This “shadow zone” fits into a complex personality. Impetuous, as we have seen, a brilliant and highly cultured intellectual…
Pedro de Luna wrote the Book of Human Consolations, in which he follows the Latin philosopher Boethius. There is no agreement on its date of writing: some maintain that he wrote it before he was made cardinal, while others date it to 1414, the time when he suffered the greatest international harassment. The treatise, divided into fifteen books and 68 chapters, shows various procedures for teaching the individual to overcome the adverse circumstances of human nature.
A powerful man, Pedro de Luna financed works that no longer exist today (such as the dome of the cathedral of La Seo de Saragossa, San Pedro de Calatayud and a bust-reliquary of Santa Engracia that was apparently melted down by the French during the War of Independence), and others that still remain: the busts-reliquaries of San Valero, San Vicente and San Lorenzo (today in the Seo), ornaments in the cathedrals of Valencia and Tortosa, in the monastery of Santes Creus (Tarragona) and part of the cloister of the cathedral of Huesca. Copies of his magnificent library of religious books and classical and contemporary authors are kept in several libraries (National Library in Madrid, National Library in Paris, the Vatican, El Escorial, among others).
… and influential man.
Pope Luna managed to get the engagement held in Caspe to elect the king of Aragon, and that this was Fernando de Trastámara (a family friend since, as a young man, he helped Fernando’s grandfather, Enrique, in the civil war that ended with the latter on the throne of Castile).
Although Benedict XIII also knew how fickle friendships can be.
St. Vincent Ferrer, a preacher, had much to do with the widespread anti-Semitism to which we have alluded. This Valencian Dominican also had an enormous influence on the politics of the Crown of Aragon and on the final outcome of the Compromise of Caspe, which culminated in the election of Ferdinand of Antequera as king of Aragon. Ferrer also got on very well with Benedict XIII, although he ended up sidelining him. Another who ended up withdrawing his support for Pope Luna was King Ferdinand, who had benefited greatly from the actions of the Aragonese. The latter complained: “I, who made you, you send me to the desert”.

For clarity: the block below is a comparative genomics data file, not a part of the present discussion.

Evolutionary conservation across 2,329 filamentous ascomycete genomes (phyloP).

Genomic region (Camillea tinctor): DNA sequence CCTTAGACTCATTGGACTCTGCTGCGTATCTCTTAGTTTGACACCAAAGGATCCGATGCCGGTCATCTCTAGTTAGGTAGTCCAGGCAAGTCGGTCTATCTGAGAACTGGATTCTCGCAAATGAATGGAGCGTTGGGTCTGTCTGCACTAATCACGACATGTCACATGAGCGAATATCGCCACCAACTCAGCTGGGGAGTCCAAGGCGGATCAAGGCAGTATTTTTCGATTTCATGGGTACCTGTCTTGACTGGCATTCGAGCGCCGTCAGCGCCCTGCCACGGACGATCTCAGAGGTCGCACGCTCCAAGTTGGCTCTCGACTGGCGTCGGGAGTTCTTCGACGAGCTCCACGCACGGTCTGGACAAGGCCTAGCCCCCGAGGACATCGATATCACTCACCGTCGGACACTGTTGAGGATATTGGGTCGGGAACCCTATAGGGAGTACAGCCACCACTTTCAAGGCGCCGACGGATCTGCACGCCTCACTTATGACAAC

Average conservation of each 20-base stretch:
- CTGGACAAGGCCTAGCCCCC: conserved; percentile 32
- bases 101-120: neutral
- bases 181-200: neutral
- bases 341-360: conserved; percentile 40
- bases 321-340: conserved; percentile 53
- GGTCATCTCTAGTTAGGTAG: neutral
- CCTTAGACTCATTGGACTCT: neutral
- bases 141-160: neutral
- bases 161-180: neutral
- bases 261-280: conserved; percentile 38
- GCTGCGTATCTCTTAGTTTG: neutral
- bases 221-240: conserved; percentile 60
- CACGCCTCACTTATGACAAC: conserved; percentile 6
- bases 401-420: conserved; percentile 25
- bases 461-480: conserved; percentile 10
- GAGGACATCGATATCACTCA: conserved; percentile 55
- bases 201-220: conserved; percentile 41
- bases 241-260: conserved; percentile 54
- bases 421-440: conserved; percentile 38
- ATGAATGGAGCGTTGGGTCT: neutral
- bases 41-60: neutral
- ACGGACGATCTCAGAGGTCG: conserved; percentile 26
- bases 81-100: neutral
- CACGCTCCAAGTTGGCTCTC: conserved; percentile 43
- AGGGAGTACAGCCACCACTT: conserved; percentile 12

Pope Luna’s adventure… in the 21st century
The year after his death, the body of Pedro de Luna was disinterred to transfer his remains to Illueca and it was discovered that it was still intact. It was installed in his palace in an urn, in the same place where he was born. The body was lost during the War of the Spanish Succession in the early 18th century, and only the skull was recovered and transferred to the Argillo palace in the nearby town of Sabiñán. In April 2000, the relic was stolen and a ransom of one million pesetas was demanded. Some rather clumsy “kidnappers” were unmasked (in the end it was nothing more than a common hooliganism). After two decades in the Museum of Saragossa, in the spring of 2021 it returned to Sabiñán, to the chapel of Santa Ana, which has been fitted out inside the church of San Pedro, where it can be visited today.
Visit the page whose link is shown among the references (documentary El Papa Luna, 600 años sin descanso). You will find out much more about this complex personality.
Finally: the “other” Benedict XIII
Having held the pontificate in the midst of this mess, and refusing to yield to the majority line, Peter of Luna is not recognised in the official list of popes. He has gone down in the history of the Church as an “antipope” (which carries a negative idea into posterity). When in 1724 the Dominican Pietro Francesco Orsini was elected Pope, and took the name Benedict, he began to use the ordinal XIV, until he was warned that the one who had worn XIII had been an antipope and was therefore free, rectifying the numbering. In 2018 an initiative was presented to the Vatican to request the rehabilitation of Pedro de Luna as official pope, supported by several Spanish bishops. As with other things, it seems that things in the palace go slowly.
There is an “official” History, written by the victors, but on the reverse side there are other “alternative histories”. Benedict XIII, “ours”, despite being a powerful man in life (also tormented), seems to be part of that other side of History. Search, consult, ask questions and share examples of “official histories” and “histories from below”: forgotten people, little-remembered events, etc. It makes for good reflection.
Download from this link the PDF of the publication Aragoneses ilustres, ilustrados e iluminados, by Antón Castro and José Luis Cano, published by the Government of Aragón in 1993.